Every week, Mansion Global poses a tax question to real estate tax attorneys. Here is this week’s question.
My friend is encouraging me to take advantage of the U.S. 1031 tax deferral by buying a new property soon after I sell my investment property. Can you explain how this works?
“Section 1031 is a must-do when selling investment real estate,” said G. Scott Haislet, a certified specialist in taxation law and certified public accountant in private practice in Lafayette, California. A sale of highly appreciated real estate will trigger significant tax, but a 1031 exchange defers that tax, he said.
Section 1031 allows you to postpone, but not avoid, paying tax on the gain if you reinvest the proceeds in a similar property as part of a qualifying like-kind exchange, said Michael A. Gillen, director of the Tax Accounting Group at Duane Morris law in Philadelphia.
Only business or investment properties qualify. Personal residences, second homes and vacation homes do not, he said.
To be eligible for Section 1031, a taxpayer must “exchange like kind” property and hold both properties “for investment,” Mr. Haislet said.
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The IRS considers two separate transactions an “exchange” when property is sold in one transaction and a replacement property is bought in a separate transaction, Mr. Haislet explained, “provided the taxpayer hires a ‘qualified intermediary’ (a holding agent) under an ‘exchange agreement.’”
“Like kind” is broadly defined. As long as the exchange is real estate (land and/or buildings) for real estate, or non-real estate personal property for non-real estate personal property, it should qualify, Mr. Gillen said. However, real property in the United States and real property outside the United States are not like-kind properties, he added.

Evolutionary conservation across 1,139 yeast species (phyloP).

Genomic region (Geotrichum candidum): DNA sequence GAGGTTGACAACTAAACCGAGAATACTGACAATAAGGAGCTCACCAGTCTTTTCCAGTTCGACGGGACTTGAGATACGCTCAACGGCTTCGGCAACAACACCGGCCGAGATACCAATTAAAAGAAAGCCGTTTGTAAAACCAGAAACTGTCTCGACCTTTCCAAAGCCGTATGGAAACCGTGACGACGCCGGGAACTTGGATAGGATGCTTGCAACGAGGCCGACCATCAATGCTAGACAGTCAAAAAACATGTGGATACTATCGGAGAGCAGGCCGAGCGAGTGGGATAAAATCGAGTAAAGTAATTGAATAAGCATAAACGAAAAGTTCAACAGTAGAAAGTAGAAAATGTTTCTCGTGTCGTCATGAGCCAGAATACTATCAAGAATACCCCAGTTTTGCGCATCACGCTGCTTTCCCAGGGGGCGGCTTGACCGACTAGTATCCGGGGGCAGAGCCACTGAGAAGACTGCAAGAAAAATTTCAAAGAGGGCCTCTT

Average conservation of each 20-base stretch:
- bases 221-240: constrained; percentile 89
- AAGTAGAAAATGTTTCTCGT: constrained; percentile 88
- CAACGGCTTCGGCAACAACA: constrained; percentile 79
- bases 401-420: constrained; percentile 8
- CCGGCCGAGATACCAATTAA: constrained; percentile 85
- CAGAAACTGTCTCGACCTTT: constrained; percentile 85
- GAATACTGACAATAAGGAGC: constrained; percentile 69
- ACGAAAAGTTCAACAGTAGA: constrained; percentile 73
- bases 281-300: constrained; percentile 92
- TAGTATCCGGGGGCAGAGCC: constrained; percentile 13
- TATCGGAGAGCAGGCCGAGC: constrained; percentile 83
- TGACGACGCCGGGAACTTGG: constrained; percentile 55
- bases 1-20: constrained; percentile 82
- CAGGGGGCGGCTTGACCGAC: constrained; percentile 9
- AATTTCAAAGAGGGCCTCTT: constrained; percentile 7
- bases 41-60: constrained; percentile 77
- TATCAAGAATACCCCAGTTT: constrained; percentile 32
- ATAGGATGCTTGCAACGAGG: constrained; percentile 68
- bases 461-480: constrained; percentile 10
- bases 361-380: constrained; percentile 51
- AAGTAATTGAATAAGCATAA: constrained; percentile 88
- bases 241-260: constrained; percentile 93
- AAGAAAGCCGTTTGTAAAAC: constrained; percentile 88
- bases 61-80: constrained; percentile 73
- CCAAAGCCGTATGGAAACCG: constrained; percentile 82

Here’s how the U.S. tax rules work, per Mr. Gillen: In a straight asset-for-asset exchange, if you exchange an apartment building (investment property) you bought for $100,000 that’s now valued at $1 million for a bigger apartment building (investment property) that’s also valued at $1 million, you defer the gain of $900,000 on the exchange. Your original tax basis of $100,000 transfers to your new building.
The exchange will still have to be reported for tax purposes, but no tax on the gain is due yet. It’s due when the replacement property is ultimately sold, and not part of another exchange, Mr. Gillen said.
Frequently, properties aren’t of equal value, so cash or other (non-like-kind) property, known as “boot,” is added to make up the difference. Consult your tax attorney to find out how boot affects your tax basis.
Beware that time limits apply to like-kind exchanges. “The property to be received in an exchange must be identified within 45 days of the relinquishment of the property to be transferred,” Mr. Gillen said.
After the property is identified, he elaborated, it must be received on or before the earlier of: 180 days after the relinquished property is transferred or when the tax return for the transferor is due for the tax year in which the relinquished property is transferred.
Like-kind exchanges can be an excellent tax-deferral strategy. But exchanges, especially those involving boot, can get complicated, so always consult with a qualified tax professional, Mr. Gillen advised.
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